Here are six things we learned about the travel industry from the latest ONS figures

 
Courtney Goldsmith
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Basically, North Americans are taking advantage of cheaper UK travel
Basically, North Americans are taking advantage of cheaper UK travel (Source: Getty)

On the back of reports that the UK's travel industry is facing choppy waters in the year ahead, the Office for National Statistics (ONS) today released figures on how the sector stacked up over the period from July to September 2016.

Here are the most interesting things we learned.

1. North Americans are showing a growing interest in Britain

Official statistics said a record-breaking 10.7m visits were made to the UK in the third quarter of 2016 – that's 1.5 per cent up from the same period the year before. While visits from Europeans were up marginally (0.7 per cent), it was North Americans who really upped their game with their total visits rising 10.5 per cent. Economist Howard Archer from IHS Markit said the boost could've been due to the pound plunging against the dollar.

2. The economy got a huge boost thanks to those Americans

Tourist spending was up three per cent this quarter to an eye-watering £7.4bn. North Americans increased their spending the most, up 17.5 per cent over the quarter to £1.4bn. Spending by visitors from "other countries" grew 2.7 per cent, while Europeans held back and spent 1.8 per cent less.


(Source: ONS)

3. Brits are still taking holidays after Brexit (but not to the US)

Overall, Brits made 24.1m trips abroad during the quarter – up 7.4 per cent from the previous year – but whether because of Trump or the weak pound, travel to the US dropped. Visits to Europe were the most popular, heading up 8.6 per cent, while "other country" visits increased 6.1 per cent. Travels to North America were the only that fell. They dropped a whopping 5.8 per cent over the quarter.

4. Tourists are spending a bit less time in the UK

Overseas travellers spend an estimated 96.9m nights in the UK in the period, down 0.2 per cent from the same time last year. North Americans tended to increase their stay, spending 5.8 per cent more time in the country, and Europe increased by one per cent, but the number of nights spent by "other countries" fell 4.5 per cent, which dragged down totals.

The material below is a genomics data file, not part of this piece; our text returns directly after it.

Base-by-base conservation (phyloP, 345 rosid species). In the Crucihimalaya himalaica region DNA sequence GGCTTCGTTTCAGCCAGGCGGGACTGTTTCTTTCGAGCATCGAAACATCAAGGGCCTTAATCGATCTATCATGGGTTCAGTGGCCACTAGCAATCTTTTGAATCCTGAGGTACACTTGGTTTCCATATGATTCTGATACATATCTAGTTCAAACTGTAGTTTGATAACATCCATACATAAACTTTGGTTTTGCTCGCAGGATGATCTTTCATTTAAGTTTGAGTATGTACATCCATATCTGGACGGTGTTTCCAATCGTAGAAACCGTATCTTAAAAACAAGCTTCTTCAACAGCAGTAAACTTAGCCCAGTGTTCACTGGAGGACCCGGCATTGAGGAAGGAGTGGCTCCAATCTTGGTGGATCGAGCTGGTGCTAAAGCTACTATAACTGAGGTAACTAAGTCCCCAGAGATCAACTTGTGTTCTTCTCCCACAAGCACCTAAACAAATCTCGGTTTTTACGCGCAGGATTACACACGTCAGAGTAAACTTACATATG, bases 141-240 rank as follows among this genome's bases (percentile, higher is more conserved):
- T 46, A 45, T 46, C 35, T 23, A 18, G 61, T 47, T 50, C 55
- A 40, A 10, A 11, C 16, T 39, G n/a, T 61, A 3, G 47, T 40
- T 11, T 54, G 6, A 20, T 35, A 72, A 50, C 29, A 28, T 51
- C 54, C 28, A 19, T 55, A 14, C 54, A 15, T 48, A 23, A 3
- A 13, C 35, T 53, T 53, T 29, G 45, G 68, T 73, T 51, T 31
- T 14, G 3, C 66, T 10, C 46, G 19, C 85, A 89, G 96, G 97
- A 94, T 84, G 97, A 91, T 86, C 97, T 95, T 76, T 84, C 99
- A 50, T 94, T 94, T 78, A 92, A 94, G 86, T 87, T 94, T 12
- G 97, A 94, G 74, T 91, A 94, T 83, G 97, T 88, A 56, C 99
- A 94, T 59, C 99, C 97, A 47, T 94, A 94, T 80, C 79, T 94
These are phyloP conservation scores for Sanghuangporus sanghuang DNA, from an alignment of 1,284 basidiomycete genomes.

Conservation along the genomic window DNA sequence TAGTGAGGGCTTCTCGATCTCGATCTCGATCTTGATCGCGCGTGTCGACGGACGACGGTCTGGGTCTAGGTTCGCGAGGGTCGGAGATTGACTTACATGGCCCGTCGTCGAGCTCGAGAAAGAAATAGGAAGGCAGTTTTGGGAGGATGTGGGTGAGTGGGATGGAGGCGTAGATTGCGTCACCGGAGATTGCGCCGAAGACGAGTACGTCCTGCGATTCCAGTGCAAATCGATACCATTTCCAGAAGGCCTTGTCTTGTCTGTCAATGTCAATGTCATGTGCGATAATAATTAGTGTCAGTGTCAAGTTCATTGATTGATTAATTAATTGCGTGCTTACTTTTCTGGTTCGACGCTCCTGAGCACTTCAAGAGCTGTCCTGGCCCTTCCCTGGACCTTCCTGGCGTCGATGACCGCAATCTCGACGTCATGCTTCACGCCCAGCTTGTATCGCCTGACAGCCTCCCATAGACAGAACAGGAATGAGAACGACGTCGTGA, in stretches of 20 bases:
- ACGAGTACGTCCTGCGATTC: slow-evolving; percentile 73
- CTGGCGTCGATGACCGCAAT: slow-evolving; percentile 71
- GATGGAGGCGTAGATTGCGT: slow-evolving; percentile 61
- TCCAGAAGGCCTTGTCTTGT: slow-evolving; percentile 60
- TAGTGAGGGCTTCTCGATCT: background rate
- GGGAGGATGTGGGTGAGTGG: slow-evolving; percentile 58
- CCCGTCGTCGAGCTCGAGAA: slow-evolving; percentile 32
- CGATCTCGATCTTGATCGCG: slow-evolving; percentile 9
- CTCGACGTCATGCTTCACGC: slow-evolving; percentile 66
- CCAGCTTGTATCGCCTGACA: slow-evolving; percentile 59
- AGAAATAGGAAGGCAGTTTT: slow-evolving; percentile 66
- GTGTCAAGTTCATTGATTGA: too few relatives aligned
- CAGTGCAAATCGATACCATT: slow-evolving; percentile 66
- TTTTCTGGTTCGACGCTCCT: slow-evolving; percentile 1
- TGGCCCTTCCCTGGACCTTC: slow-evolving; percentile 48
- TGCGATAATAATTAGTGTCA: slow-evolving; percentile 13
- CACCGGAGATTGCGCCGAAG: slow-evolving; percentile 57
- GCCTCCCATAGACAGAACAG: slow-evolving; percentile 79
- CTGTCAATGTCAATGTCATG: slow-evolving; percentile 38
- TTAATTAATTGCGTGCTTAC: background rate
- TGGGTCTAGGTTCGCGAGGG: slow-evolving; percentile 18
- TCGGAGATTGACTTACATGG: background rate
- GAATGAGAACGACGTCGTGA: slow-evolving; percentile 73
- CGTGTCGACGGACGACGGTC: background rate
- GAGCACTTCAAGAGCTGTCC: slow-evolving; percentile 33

5. Our international families are growing: Visits to see family and friends grew at the highest rate

Analysis of both inbound and outound travel showed most people were just going on holiday. However, the largest growing reason of travelling was to visit family and friends abroad. British travellers heading out to meet their loved ones was up 11.7 per cent in the quarter compared with those going on holiday, which grew 7.4 per cent and those going on business, which fell 4.1 per cent. The number of people coming to the UK to see friends and family was up 5.5 per cent, while those travelling for holidays was down 1.7 per cent and business visits were up 1.9 per cent.

6. It's not all about London

Overnight visits to London fell in the quarter by 0.8 per cent to 5.2m – and that's the only region that saw a loss. Overnight travellers to Scotland increased by 4.5 per cent, to Wales increased by 8.6 per cent and the rest of England was up 3.2 per cent compared with the previous year.

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